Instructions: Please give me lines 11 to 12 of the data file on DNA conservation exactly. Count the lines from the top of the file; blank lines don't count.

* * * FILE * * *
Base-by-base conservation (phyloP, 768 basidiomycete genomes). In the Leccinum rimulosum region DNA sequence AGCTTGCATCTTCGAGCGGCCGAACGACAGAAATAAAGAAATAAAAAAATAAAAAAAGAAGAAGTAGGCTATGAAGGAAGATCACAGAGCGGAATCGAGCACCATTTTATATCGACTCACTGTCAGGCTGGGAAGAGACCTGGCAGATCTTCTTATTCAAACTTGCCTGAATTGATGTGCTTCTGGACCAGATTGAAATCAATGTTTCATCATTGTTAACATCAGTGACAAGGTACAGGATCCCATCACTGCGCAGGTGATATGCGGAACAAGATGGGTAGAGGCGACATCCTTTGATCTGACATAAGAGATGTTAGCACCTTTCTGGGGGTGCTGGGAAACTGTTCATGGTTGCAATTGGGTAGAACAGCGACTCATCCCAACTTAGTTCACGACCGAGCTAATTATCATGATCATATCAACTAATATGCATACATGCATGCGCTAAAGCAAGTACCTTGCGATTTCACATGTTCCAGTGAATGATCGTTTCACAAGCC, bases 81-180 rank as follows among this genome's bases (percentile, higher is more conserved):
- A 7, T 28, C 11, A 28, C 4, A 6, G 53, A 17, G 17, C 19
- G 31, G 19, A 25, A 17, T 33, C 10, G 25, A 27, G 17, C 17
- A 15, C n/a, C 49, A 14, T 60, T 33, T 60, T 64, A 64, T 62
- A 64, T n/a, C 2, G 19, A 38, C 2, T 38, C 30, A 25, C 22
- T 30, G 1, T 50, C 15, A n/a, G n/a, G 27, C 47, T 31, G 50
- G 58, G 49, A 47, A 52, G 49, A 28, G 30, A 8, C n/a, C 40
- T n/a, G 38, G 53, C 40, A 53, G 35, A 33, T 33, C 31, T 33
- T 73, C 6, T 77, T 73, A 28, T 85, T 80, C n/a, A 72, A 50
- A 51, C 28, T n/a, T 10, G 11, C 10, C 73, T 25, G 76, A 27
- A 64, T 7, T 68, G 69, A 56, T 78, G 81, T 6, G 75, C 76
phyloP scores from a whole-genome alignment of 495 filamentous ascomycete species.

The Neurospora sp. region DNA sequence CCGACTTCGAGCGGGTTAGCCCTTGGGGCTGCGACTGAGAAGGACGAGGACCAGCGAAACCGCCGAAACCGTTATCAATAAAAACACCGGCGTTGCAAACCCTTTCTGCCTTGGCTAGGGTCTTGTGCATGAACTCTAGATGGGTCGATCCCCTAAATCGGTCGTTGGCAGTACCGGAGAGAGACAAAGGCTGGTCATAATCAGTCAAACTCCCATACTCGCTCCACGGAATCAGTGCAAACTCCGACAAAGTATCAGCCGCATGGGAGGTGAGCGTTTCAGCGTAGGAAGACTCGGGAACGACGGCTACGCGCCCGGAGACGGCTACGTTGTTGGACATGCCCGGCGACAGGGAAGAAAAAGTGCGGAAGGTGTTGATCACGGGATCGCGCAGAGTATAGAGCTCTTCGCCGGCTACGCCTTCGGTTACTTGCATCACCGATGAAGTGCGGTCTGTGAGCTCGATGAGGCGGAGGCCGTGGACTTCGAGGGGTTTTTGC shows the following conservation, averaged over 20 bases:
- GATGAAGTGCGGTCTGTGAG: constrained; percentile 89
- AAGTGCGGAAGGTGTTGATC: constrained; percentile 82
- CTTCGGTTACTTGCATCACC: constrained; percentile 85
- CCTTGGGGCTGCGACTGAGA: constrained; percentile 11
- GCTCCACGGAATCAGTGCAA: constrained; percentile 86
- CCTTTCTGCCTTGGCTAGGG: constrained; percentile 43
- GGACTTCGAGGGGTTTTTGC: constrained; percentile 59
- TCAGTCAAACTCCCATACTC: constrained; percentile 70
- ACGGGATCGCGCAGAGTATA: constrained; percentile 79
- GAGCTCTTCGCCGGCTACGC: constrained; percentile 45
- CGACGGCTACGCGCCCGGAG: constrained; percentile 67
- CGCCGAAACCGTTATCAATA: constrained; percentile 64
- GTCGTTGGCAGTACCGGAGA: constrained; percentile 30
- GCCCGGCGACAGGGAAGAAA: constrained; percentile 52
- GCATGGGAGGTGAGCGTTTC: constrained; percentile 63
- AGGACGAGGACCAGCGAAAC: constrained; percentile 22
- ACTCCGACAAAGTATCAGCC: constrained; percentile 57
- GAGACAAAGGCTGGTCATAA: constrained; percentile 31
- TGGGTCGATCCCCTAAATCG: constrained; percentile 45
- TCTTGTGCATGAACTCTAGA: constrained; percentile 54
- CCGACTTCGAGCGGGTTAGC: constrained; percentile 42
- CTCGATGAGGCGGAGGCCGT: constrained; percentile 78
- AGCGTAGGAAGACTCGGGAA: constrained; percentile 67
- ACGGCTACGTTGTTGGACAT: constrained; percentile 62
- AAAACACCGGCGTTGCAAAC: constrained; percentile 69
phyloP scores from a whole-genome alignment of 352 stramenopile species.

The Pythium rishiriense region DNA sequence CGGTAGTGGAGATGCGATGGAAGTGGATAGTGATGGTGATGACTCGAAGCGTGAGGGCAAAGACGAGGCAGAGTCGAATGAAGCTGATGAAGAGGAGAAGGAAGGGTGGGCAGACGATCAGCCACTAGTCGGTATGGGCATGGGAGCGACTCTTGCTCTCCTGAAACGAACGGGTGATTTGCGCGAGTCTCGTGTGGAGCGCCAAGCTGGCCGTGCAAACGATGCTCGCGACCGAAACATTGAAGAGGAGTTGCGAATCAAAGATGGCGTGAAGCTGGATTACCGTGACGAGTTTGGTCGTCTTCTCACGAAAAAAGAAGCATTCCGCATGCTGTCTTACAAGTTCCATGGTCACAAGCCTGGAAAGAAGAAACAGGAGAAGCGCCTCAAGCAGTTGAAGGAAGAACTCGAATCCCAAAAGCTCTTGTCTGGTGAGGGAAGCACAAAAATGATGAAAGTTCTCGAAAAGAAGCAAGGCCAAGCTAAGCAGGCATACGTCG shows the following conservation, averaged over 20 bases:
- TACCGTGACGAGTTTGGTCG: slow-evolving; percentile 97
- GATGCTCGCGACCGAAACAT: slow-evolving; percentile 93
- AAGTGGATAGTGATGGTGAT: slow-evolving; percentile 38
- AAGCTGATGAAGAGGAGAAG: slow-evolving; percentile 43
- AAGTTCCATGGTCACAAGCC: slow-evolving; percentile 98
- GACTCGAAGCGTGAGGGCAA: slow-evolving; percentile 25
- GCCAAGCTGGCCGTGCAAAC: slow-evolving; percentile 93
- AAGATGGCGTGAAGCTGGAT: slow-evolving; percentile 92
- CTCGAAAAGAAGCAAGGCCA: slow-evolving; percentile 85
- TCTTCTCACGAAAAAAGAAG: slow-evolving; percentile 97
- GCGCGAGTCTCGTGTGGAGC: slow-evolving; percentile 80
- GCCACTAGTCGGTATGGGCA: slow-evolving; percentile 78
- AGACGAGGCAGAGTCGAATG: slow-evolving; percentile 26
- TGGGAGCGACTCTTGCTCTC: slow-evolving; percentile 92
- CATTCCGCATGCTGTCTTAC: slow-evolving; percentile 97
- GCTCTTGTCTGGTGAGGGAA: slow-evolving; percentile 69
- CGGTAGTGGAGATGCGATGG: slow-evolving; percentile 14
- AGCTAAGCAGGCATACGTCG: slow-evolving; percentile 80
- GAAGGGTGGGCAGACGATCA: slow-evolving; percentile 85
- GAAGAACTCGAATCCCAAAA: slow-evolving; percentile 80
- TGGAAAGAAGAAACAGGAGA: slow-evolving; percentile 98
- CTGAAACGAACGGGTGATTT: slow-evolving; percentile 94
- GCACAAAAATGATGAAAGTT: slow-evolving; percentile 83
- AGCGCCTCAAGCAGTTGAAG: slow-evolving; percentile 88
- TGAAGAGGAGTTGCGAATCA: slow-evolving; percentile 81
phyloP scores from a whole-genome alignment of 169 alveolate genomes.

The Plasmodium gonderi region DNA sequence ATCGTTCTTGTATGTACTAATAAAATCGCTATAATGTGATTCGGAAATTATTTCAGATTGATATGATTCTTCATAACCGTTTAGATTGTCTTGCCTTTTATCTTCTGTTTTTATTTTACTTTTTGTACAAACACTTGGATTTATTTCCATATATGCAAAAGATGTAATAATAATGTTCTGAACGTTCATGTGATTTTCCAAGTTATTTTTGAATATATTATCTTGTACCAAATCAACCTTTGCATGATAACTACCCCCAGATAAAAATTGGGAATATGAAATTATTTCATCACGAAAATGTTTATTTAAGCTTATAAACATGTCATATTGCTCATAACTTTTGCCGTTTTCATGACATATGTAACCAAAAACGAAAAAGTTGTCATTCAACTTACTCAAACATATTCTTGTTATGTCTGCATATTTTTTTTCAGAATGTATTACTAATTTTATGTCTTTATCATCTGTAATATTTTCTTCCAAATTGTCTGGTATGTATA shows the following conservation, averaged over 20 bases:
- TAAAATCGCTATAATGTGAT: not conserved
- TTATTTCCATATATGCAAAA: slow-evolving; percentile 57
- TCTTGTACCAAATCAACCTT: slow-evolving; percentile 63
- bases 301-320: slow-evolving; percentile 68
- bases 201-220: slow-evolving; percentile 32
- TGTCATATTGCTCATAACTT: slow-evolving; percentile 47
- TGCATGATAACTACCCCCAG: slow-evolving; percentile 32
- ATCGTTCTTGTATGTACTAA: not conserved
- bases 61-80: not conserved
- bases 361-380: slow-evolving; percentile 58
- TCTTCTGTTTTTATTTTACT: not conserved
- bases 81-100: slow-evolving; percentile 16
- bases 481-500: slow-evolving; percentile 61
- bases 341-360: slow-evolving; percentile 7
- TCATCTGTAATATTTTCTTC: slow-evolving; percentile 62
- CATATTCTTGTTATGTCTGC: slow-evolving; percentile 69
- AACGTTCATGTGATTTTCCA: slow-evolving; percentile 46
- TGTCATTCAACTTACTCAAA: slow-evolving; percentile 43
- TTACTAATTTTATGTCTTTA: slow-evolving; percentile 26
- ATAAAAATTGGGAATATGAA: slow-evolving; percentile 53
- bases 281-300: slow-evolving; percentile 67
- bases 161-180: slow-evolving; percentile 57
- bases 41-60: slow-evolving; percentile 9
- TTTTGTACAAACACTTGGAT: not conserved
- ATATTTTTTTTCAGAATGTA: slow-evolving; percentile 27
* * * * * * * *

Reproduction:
- A 64, T 7, T 68, G 69, A 56, T 78, G 81, T 6, G 75, C 76
phyloP scores from a whole-genome alignment of 495 filamentous ascomycete species.